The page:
Friday, November 11, 2011
Butternut Squash Risotto with Fried Sage
Yes. ANOTHER dish involving butternut squash, butter and cheese.
I've gone almost five days without any greens. It's sad, I know.
I'll probably go on a kale binge soon enough, but for now, all I'm craving is squash.
Risotto is one of those perfect dishes to enjoy on a nippy evening. Comfort food to the max.
Best of all, you only dirty one pot.
You can throw in whatever vegetables you have on hand, based on the season. I've used corn in the summer, asparagus and lemongrass in the spring and wild mushrooms whenever I can get my hands on them. Traditionally risotto is made with arborio or carnaroli rice (arborio being less expensive and more readily available), a good stock/broth, a bit of wine and some high quality cheese. Once you've got all of those in your possesion, you are good to go.
Butternut Squash Risotto with Fried Sage (serves 4 as a main dish or 6 as a side)
1 1/2 lbs butternut squash, peeled and cut into 1/2" cubes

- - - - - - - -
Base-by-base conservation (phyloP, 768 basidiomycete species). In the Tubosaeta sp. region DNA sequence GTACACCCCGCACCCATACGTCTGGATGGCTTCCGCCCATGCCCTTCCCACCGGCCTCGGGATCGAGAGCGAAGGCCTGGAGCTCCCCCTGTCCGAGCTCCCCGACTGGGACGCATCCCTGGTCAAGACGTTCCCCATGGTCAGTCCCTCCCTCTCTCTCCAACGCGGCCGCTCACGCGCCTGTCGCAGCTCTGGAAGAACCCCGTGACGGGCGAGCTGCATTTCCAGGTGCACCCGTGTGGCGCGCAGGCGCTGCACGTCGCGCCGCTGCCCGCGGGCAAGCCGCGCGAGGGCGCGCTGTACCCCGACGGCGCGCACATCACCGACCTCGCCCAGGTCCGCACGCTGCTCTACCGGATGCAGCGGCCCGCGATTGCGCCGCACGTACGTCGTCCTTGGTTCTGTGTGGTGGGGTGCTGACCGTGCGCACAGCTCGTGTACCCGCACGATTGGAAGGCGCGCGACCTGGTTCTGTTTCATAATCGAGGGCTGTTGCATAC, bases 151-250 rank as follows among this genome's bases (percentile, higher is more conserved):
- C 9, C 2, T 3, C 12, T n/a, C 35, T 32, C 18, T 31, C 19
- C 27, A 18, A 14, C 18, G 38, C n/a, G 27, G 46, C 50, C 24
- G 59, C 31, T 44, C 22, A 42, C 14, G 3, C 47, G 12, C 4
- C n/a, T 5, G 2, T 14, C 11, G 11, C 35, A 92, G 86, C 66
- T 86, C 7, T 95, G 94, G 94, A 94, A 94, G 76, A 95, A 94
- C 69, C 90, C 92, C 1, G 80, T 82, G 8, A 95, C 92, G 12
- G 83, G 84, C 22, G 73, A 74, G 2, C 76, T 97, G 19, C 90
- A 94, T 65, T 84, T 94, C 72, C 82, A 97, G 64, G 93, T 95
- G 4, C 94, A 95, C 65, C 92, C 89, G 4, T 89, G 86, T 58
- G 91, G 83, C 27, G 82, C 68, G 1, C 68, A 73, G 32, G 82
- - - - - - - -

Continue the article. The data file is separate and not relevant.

1 medium onion, diced
2 c. arborio rice
6 c. vegetable broth
1/2 c. dry white wine (I used sauvingon blanc)
4 T. butter, divided
1 T. fresh thyme, chopped, or 1 t. dried
1 c. grated pecorino romano
1 1/2 t. salt
1/2 t. black pepper
10 sage leaves
1 T. olive oil
Preheat oven to 425 degrees.
Place peeled and cut squash in a large bowl, drizzle with a bit of extra virgin olive oil, a heavy pinch of salt and a couple grinds of black pepper. Place on a sheetpan and bake for 20 minutes, or until the squash is fork tender. Set aside.
Meanwhile, place your broth in a stockpot over medium heat. You want your broth to be warm when you add it to the rice. The wine should be room temperature as well, so before you stash that bottle in the fridge, set a little aside first.
Heat 2 T. of the butter in a stockpot over medium heat. Add the onion and a pinch of salt and sautee for 3-4 minutes, until it softens and becomes translucent. Stir in your rice, and cook for a minute or two, stirring constantly. This step toasts the rice giving the final dish a pleasant nutty flavor. Add the wine and stir until all of the liquid evaporates. Begin adding your broth one ladle at a time, ocasionally stirring until most of the water evaporates. Continue doing this until the rice becomes tender. When the reaches a desired consistency, add a bit more broth, remove from the heat and stir in the butternut squash, 3/4 c. pecorino, the remaining 2 T. butter, thyme, salt and pepper.
In a small saucepan, heat 1 T. olive oil. Add sage leaves and fry until they begin to crisp up. Drain on paper towels, then crumble the leaves into the risotto.
Serve with the remaining grated cheese and some fresh cracked pepper.
Don't forget to break out that bottle of white that you opened earlier..